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Table of Contents

Lead Story

Diversification versus specialization: Which is better?

News

Industry Update

NetBank bubble bursts over mortgage loans

Feds propose rules on Internet gambling

Merchants give Congress their take on interchange

Kinks at the QSR drive-thru

Is the PCI DSS pie in the sky? The NRF's Hogan wants to know

Ontario nixes 'use it or lose it' gift cards

Features

The skinny on trade associations

U.K. banks push contactless tech, despite consumer demand for cash

Ron Delnevo
Bank Machine Ltd.

Views

The assault on interchange widens

Patti Murphy
The Takoma Group

Coping with the credit crunch

Biff Matthews
CardWare International

Clichés, monsters and a dog named Spot

Education

Street SmartsSM:
Next stop: Tradeshows

Dee Karawadra
Impact PaySystem

Using e-mail effectively: Managing lists

Nancy Drexler
Marketing Moguls

Don't let security slide

Steve Schwimmer
Renaissance Merchant Services

PCI DSS implementation: A concise review

Robert Heinrich
Alpha Card Services Inc.

Dam spam with secure e-mail

Michael Petitti
Trustwave

The next ISO widow could be yours

Adam Atlas
Attorney at Law

Company Profile

Comstar Interactive

New Products

PIN protection for online purchases

PIN Debit Service
ATM Direct

A payment plug-in quick as a hare

Skipjack Payment Plug-in
Skipjack Financial Services, Inc.

Inspiration

Optimism is an inside job

Miscellaneous

POScript

Departments

Forum

Resource Guide

Datebook

Skyscraper Ad

The Green Sheet Online Edition

October 22, 2007  •  Issue 07:10:02

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Kinks at the QSR drive-thru

I n today's world, home-cooked meals are only a daydream for many. Hoping to save time at the POS, the quick service restaurant (QSR) industry has implemented contactless and magnetic stripe card readers at drive-thrus nationwide. But what if the new terminals were actually stalling the checkout process?

Lin King, Manager of Jack In The Box in the San Francisco Bay Area, said although the terminals are in great condition, it's difficult for most consumers to use them.

"The customers slide their cards halfway, and it won't register," King said. She also mentioned drivers sometimes park too far away from the readers, or their cards don't register the first time. King said her employees have been swiping credit and debit cards inside the window because the terminals are starting to slow down the drive-thru.

According to Mohammad Khan, President and Founder of ViVOtech Inc., 60% of fast-food sales in 2006 were from the drive-thru. "We see a very good trend," he said.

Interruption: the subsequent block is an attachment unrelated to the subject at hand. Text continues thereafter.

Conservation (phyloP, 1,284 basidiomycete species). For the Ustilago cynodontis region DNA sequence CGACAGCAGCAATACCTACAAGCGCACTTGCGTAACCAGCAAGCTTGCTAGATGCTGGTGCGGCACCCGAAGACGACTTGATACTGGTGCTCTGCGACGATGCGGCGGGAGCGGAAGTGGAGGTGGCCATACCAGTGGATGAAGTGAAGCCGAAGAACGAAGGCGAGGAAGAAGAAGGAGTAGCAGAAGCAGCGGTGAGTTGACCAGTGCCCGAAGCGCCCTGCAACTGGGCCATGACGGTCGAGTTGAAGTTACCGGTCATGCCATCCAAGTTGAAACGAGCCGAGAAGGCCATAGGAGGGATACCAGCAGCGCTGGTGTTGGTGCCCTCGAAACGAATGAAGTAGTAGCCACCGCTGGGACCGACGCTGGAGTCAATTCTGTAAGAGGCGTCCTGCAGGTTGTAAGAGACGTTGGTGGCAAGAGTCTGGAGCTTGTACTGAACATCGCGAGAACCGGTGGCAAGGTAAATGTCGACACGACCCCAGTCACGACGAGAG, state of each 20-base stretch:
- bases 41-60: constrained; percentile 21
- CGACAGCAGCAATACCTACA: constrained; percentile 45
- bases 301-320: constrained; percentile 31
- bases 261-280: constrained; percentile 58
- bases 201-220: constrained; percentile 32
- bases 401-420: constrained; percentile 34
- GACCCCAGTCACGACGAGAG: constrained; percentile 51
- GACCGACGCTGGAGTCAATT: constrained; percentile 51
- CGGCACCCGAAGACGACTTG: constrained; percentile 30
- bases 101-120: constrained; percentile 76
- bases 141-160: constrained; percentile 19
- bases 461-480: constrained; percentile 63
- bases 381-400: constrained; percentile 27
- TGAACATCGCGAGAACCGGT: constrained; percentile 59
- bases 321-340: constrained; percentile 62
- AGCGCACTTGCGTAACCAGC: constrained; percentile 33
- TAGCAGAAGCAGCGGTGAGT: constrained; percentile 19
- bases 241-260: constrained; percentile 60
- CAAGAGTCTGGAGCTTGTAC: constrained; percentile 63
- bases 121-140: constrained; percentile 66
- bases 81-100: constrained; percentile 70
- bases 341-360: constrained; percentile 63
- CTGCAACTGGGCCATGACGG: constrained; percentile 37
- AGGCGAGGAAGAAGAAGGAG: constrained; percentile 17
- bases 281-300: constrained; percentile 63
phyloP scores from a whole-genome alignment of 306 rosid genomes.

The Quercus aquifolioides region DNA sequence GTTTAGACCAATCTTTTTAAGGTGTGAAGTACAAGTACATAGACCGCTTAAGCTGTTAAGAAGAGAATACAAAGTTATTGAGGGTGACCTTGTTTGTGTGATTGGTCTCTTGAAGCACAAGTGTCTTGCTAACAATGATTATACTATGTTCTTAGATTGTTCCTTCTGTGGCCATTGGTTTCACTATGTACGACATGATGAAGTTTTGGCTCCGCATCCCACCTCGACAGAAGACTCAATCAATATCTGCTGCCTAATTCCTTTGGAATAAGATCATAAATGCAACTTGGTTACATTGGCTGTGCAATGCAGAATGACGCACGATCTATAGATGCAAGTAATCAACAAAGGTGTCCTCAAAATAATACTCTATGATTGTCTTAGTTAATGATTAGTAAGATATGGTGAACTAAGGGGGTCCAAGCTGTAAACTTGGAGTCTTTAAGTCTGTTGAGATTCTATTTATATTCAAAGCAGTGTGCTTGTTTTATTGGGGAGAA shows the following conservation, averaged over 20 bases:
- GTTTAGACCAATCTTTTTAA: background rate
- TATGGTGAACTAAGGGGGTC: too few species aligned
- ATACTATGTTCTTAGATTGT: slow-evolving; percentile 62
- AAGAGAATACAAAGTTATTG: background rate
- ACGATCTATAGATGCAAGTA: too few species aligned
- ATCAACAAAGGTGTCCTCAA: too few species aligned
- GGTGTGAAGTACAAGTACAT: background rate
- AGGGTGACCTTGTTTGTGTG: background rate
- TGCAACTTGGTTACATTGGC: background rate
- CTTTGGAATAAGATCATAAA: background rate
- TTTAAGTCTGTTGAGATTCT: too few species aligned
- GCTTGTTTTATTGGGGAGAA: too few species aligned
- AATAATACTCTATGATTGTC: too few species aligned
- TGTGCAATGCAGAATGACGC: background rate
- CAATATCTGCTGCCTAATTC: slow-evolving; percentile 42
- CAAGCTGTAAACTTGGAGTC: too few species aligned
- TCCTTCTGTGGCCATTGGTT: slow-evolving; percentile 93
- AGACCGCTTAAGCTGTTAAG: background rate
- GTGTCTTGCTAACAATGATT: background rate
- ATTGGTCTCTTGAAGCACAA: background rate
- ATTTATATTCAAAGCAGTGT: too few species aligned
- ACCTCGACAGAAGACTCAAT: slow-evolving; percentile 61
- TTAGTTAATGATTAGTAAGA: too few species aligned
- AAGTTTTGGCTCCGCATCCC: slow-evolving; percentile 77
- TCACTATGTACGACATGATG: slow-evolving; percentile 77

The ViVOtech ViVOPay system allows for contactless or magnetic stripe payment at drive-thrus at restaurants such as Jack In The Box and Arby's.

Although Khan has not heard directly from his customers of any problems, his employees have given feedback. Many of them have contactless cards and pay with ease at the drive-thru. But those who need to use the mag-stripe paint a different picture.

According to Khan, one difference is the height of the vehicle for mag-stripe consumers. "If it's a normal height car, I think it's a normal manner to swipe the card," he said.

But in a sports utility vehicle (SUV), paying at the drive-thru window could be a challenge. "You are so far away from the reader at that point," Khan said. "I think [the reader] could be positioned a lot better because it has an extended arm."

Edward Mastrangelo, Director of Unattended Products at Hypercom Corp., said SUVs weigh into the equation when producing new terminals. The company has two products that fit vertically and horizontally so they are as "easy to use as possible."

Although the terminals are not heavy, Khan noted that their bulkiness can also be a flaw. To counter this, ViVOtech is producing systems that come in different sizes, so a terminal can go under the window, or on the side of the wall. "We have made it smaller as well, so it's easier to mount," Khan said.

Hypercom will also update its products. Like all other companies, Mastrangelo said, Hypercom is facing Payment Card Industry Data Security Standard compliance and "there will be a next generation" of models. The goal is not only to give the fast-food industry a better product, but one that will be consumer-friendly.

Notice to readers: These are archived articles. Contact names or information may be out of date. We regret any inconvenience.

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